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Conjugation for the congregation: a primer on where to begin

16 August 2007


From Mr Richard Doney
Sir, — The recent motu proprio of Pope Benedict did not give permission for priests to say mass in Latin (News, 10 August). All priests are already permitted to say mass in Latin, according to the missal of Paul VI, the language of which is Latin with the vernacular being a permitted, albeit almost universal, option.

His Holiness actually gave permission for all priests to say mass according to the missal of John XXIII, a missal that happens not to have a permitted vernacular translation. The forthcoming conference at Merton College is not to teach priests how to say mass in Latin; it’s to teach priests how to say the mass of John XXIII. They are not the same thing. As many traditionalists are forced to shout, it’s not about Latin.

Pusey House, Oxford OX1 3LZ

From the Revd Dr Simon Jones
Sir, — Last week’s news article, “RC priests learn Latin”, and your leader comment, “Newman’s day”, stated that Merton College and its Anglican chaplain had given their “blessing” to the Latin Mass Society’s conference, which will take place in the college at the end of this month. This is somewhat misleading.

Like most other Oxford colleges, Merton hosts a number of conferences, organised by a range of organisations, during the summer vacation. These are arranged on a purely commercial basis. This does not in any way imply that the college or any of its officers have given their blessing to the aims and objectives of the groups that meet here.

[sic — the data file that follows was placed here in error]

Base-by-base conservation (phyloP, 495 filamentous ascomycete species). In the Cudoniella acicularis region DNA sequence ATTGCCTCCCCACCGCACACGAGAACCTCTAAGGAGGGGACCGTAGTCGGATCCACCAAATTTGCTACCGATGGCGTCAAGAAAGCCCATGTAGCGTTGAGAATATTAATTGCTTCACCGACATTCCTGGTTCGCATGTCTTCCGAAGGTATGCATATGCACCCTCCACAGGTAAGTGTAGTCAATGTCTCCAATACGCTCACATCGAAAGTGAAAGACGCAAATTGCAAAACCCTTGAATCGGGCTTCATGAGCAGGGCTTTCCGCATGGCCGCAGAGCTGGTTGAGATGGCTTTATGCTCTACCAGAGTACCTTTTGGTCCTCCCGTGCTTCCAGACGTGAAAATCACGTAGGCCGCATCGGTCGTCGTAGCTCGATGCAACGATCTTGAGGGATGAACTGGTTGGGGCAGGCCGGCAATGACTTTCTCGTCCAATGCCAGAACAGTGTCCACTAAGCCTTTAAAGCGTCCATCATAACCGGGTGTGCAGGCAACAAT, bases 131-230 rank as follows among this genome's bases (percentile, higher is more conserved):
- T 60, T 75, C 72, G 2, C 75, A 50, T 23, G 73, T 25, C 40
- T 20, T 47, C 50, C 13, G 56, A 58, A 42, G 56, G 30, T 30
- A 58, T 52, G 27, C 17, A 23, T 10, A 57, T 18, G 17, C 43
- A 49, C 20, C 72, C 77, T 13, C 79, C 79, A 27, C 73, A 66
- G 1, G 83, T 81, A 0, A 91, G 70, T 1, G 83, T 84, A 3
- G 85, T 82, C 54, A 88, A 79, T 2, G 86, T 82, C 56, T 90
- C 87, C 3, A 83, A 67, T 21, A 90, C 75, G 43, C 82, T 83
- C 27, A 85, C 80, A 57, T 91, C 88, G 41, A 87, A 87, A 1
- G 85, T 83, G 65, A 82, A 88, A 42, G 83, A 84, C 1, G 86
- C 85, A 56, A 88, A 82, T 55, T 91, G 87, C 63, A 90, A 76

Merton College
Oxford OX1 4JD

From Canon Ian Tomlinson
Sir, — Reading the reference to Catholic priests learning to say mass in Latin reminded me of going with a bereaved family to visit the young local priest, to help them arrange a funeral mass for a parishioner of a mixed marriage who had died.

When the family asked if they could have some Latin prayers during the service, he replied: “Oh, I don’t do the Latin. I wouldn’t know where to begin.” And that was that.

On the day, I read some suitable prayers in Latin over the parishioner’s grave, in my stilted sixth-form Anglican voice, as I buried him in the village churchyard, following the Roman obsequies in which I had taken part. I used the copy of St Benedict’s Prayer Book that this parishioner had given me, as an ecumenical and kind gesture, just before his sudden death.

It all felt very right at the time, and since, as he attended both parish churches and received holy communion regularly at each.

The Rectory
Ragged Appleshaw
Andover SP11 9HX

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